Male friendships have been around since the beginning of time. Think David and Jonathan from the Bible, Spock and Kirk, even Woody and Buzz from “Toy Story.” From the modern perspective these relationships are a little weird, even mildly sexual, because they’re so close. But this ignores the real reason these people and characters are so close to each other. It’s the reason bromance must die and camaraderie take its place. This happens in “The Magnificent Seven.”

At the beginning of “Magnificent Seven,” these men didn’t know each other. So when they decided to take on the job, a few also decided to take a “half day of drinking.” That’s probably about the equivalent of a bromance nowadays, since it was pretty shallow and just them having a good time together.

But as they fight alongside each other and try to train the men in the town, they grow close. These men begin see each other’s character weaknesses and strengths. So then, after they spend a long day of digging trenches we see them laughing and joking with each other while eating and drinking. They also begin to share deep, personal parts of themselves. The character Jack Horne stops them from joking about women to explain he had a family and wife at one time.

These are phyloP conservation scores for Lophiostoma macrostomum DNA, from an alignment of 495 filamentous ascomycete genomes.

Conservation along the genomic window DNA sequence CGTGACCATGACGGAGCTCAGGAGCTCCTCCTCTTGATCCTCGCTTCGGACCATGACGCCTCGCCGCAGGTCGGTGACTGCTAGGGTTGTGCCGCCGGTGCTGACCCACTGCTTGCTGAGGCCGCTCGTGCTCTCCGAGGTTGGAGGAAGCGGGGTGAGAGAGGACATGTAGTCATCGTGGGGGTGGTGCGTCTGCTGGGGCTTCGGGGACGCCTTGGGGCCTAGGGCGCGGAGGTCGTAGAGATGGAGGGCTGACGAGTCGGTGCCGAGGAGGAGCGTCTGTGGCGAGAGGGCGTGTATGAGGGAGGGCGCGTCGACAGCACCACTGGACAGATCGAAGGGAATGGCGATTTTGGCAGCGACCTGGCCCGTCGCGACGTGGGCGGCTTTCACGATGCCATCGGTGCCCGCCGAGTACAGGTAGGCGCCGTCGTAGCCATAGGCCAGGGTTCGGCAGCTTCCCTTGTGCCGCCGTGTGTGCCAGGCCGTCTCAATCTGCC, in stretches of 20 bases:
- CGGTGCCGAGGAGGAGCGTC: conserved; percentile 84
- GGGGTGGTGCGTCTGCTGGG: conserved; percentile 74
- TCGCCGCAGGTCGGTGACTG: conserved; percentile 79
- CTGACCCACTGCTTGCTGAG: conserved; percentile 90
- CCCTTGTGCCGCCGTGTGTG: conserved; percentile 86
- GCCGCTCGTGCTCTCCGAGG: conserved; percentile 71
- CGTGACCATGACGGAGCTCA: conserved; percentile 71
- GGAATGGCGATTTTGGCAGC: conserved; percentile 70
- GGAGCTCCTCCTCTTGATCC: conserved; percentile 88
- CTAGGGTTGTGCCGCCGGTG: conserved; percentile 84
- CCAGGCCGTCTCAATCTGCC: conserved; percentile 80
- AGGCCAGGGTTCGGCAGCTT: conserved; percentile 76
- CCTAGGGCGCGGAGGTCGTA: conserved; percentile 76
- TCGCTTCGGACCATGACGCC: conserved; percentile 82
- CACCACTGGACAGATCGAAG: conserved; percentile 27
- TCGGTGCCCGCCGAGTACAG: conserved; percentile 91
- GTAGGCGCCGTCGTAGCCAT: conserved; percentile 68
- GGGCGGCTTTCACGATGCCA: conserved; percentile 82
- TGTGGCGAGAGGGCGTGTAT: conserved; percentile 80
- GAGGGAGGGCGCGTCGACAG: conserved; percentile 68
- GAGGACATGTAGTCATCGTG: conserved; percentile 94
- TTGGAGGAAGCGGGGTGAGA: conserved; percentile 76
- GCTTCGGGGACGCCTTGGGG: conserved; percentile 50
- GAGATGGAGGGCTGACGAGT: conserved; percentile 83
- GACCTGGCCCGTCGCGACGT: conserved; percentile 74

No Greater Love Hath a Man than This

So after putting these townspeople first and working to help them, these seven men start sharing intimate details they wouldn’t have discussed otherwise. Even the community recognizes that after seeing these men come together, work, fight, and help others, the townspeople have come out of hiding and are laughing again. They say they’re doing so for the first time since being oppressed and threatened, and it’s all from seeing how these men sacrifice for the community.

The biggest example is when the hired guns’ leader Chisolm gives them the option to leave. One does. But the others have seen what they mean to the people. They’ve stared into the faces of the children, and have grown to care for these other men as well. Ultimately, the one who left comes back and sacrifices his life for the town.